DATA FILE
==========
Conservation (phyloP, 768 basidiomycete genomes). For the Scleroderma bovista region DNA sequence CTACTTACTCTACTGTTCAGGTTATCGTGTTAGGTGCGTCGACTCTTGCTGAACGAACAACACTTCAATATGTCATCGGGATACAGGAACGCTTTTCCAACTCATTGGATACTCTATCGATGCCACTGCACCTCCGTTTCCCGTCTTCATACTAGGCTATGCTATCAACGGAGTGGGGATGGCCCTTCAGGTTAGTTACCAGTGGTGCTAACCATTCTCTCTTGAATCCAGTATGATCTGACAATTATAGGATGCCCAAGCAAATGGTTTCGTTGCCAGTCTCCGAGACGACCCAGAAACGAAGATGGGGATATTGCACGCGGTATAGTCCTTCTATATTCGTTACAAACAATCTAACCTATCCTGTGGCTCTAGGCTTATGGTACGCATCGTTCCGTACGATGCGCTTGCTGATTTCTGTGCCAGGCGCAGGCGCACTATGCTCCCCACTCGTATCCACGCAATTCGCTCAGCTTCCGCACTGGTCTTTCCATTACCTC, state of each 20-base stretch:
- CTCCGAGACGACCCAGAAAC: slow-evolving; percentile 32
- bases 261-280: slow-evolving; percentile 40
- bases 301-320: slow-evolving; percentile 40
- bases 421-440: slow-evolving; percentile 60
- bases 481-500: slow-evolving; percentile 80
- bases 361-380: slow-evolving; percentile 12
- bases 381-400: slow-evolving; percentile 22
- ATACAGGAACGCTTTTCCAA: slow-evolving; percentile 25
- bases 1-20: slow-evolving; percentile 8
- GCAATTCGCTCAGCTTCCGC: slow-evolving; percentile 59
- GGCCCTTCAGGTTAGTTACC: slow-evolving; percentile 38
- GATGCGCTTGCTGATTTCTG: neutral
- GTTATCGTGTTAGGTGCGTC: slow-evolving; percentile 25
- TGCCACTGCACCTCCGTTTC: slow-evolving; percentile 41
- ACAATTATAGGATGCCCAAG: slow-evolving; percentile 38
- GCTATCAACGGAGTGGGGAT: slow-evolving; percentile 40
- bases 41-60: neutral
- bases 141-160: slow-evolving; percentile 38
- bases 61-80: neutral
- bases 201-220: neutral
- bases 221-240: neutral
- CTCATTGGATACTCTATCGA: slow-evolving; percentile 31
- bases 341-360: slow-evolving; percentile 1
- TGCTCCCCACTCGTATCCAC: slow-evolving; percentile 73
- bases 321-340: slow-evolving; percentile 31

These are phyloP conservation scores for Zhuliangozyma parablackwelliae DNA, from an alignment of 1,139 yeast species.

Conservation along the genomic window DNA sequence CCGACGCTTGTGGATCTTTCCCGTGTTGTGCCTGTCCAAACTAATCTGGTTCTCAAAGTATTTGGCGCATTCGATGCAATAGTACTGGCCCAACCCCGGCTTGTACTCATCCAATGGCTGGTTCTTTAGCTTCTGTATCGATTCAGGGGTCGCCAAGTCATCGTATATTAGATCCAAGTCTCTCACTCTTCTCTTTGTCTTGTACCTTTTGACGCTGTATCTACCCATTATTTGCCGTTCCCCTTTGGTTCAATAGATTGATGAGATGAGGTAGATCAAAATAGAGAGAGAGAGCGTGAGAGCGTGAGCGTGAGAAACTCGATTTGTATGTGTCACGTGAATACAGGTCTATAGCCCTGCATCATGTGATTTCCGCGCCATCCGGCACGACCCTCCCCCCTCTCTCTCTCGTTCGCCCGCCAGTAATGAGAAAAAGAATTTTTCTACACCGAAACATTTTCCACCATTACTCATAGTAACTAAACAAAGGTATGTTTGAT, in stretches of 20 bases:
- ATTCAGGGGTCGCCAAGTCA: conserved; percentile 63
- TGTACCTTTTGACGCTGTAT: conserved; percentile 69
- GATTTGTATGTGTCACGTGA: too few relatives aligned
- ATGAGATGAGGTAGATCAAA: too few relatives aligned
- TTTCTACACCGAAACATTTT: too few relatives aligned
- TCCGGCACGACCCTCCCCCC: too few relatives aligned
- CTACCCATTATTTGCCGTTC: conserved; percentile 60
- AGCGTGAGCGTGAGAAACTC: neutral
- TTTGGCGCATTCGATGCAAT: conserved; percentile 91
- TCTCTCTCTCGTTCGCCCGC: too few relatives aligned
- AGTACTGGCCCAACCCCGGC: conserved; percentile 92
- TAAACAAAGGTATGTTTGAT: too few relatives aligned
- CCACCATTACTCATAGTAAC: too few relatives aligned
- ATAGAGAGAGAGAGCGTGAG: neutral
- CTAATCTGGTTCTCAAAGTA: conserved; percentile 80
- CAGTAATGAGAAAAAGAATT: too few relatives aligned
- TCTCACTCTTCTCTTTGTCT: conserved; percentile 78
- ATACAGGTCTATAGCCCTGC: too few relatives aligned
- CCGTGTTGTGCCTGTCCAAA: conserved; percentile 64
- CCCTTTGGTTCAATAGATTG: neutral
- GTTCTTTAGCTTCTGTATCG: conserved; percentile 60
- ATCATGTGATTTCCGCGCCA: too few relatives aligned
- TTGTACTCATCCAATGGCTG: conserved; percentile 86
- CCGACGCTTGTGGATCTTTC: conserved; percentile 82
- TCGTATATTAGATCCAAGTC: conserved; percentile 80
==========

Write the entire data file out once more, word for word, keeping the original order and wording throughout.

Conservation (phyloP, 768 basidiomycete genomes). For the Scleroderma bovista region DNA sequence CTACTTACTCTACTGTTCAGGTTATCGTGTTAGGTGCGTCGACTCTTGCTGAACGAACAACACTTCAATATGTCATCGGGATACAGGAACGCTTTTCCAACTCATTGGATACTCTATCGATGCCACTGCACCTCCGTTTCCCGTCTTCATACTAGGCTATGCTATCAACGGAGTGGGGATGGCCCTTCAGGTTAGTTACCAGTGGTGCTAACCATTCTCTCTTGAATCCAGTATGATCTGACAATTATAGGATGCCCAAGCAAATGGTTTCGTTGCCAGTCTCCGAGACGACCCAGAAACGAAGATGGGGATATTGCACGCGGTATAGTCCTTCTATATTCGTTACAAACAATCTAACCTATCCTGTGGCTCTAGGCTTATGGTACGCATCGTTCCGTACGATGCGCTTGCTGATTTCTGTGCCAGGCGCAGGCGCACTATGCTCCCCACTCGTATCCACGCAATTCGCTCAGCTTCCGCACTGGTCTTTCCATTACCTC, state of each 20-base stretch:
- CTCCGAGACGACCCAGAAAC: slow-evolving; percentile 32
- bases 261-280: slow-evolving; percentile 40
- bases 301-320: slow-evolving; percentile 40
- bases 421-440: slow-evolving; percentile 60
- bases 481-500: slow-evolving; percentile 80
- bases 361-380: slow-evolving; percentile 12
- bases 381-400: slow-evolving; percentile 22
- ATACAGGAACGCTTTTCCAA: slow-evolving; percentile 25
- bases 1-20: slow-evolving; percentile 8
- GCAATTCGCTCAGCTTCCGC: slow-evolving; percentile 59
- GGCCCTTCAGGTTAGTTACC: slow-evolving; percentile 38
- GATGCGCTTGCTGATTTCTG: neutral
- GTTATCGTGTTAGGTGCGTC: slow-evolving; percentile 25
- TGCCACTGCACCTCCGTTTC: slow-evolving; percentile 41
- ACAATTATAGGATGCCCAAG: slow-evolving; percentile 38
- GCTATCAACGGAGTGGGGAT: slow-evolving; percentile 40
- bases 41-60: neutral
- bases 141-160: slow-evolving; percentile 38
- bases 61-80: neutral
- bases 201-220: neutral
- bases 221-240: neutral
- CTCATTGGATACTCTATCGA: slow-evolving; percentile 31
- bases 341-360: slow-evolving; percentile 1
- TGCTCCCCACTCGTATCCAC: slow-evolving; percentile 73
- bases 321-340: slow-evolving; percentile 31

These are phyloP conservation scores for Zhuliangozyma parablackwelliae DNA, from an alignment of 1,139 yeast species.

Conservation along the genomic window DNA sequence CCGACGCTTGTGGATCTTTCCCGTGTTGTGCCTGTCCAAACTAATCTGGTTCTCAAAGTATTTGGCGCATTCGATGCAATAGTACTGGCCCAACCCCGGCTTGTACTCATCCAATGGCTGGTTCTTTAGCTTCTGTATCGATTCAGGGGTCGCCAAGTCATCGTATATTAGATCCAAGTCTCTCACTCTTCTCTTTGTCTTGTACCTTTTGACGCTGTATCTACCCATTATTTGCCGTTCCCCTTTGGTTCAATAGATTGATGAGATGAGGTAGATCAAAATAGAGAGAGAGAGCGTGAGAGCGTGAGCGTGAGAAACTCGATTTGTATGTGTCACGTGAATACAGGTCTATAGCCCTGCATCATGTGATTTCCGCGCCATCCGGCACGACCCTCCCCCCTCTCTCTCTCGTTCGCCCGCCAGTAATGAGAAAAAGAATTTTTCTACACCGAAACATTTTCCACCATTACTCATAGTAACTAAACAAAGGTATGTTTGAT, in stretches of 20 bases:
- ATTCAGGGGTCGCCAAGTCA: conserved; percentile 63
- TGTACCTTTTGACGCTGTAT: conserved; percentile 69
- GATTTGTATGTGTCACGTGA: too few relatives aligned
- ATGAGATGAGGTAGATCAAA: too few relatives aligned
- TTTCTACACCGAAACATTTT: too few relatives aligned
- TCCGGCACGACCCTCCCCCC: too few relatives aligned
- CTACCCATTATTTGCCGTTC: conserved; percentile 60
- AGCGTGAGCGTGAGAAACTC: neutral
- TTTGGCGCATTCGATGCAAT: conserved; percentile 91
- TCTCTCTCTCGTTCGCCCGC: too few relatives aligned
- AGTACTGGCCCAACCCCGGC: conserved; percentile 92
- TAAACAAAGGTATGTTTGAT: too few relatives aligned
- CCACCATTACTCATAGTAAC: too few relatives aligned
- ATAGAGAGAGAGAGCGTGAG: neutral
- CTAATCTGGTTCTCAAAGTA: conserved; percentile 80
- CAGTAATGAGAAAAAGAATT: too few relatives aligned
- TCTCACTCTTCTCTTTGTCT: conserved; percentile 78
- ATACAGGTCTATAGCCCTGC: too few relatives aligned
- CCGTGTTGTGCCTGTCCAAA: conserved; percentile 64
- CCCTTTGGTTCAATAGATTG: neutral
- GTTCTTTAGCTTCTGTATCG: conserved; percentile 60
- ATCATGTGATTTCCGCGCCA: too few relatives aligned
- TTGTACTCATCCAATGGCTG: conserved; percentile 86
- CCGACGCTTGTGGATCTTTC: conserved; percentile 82
- TCGTATATTAGATCCAAGTC: conserved; percentile 80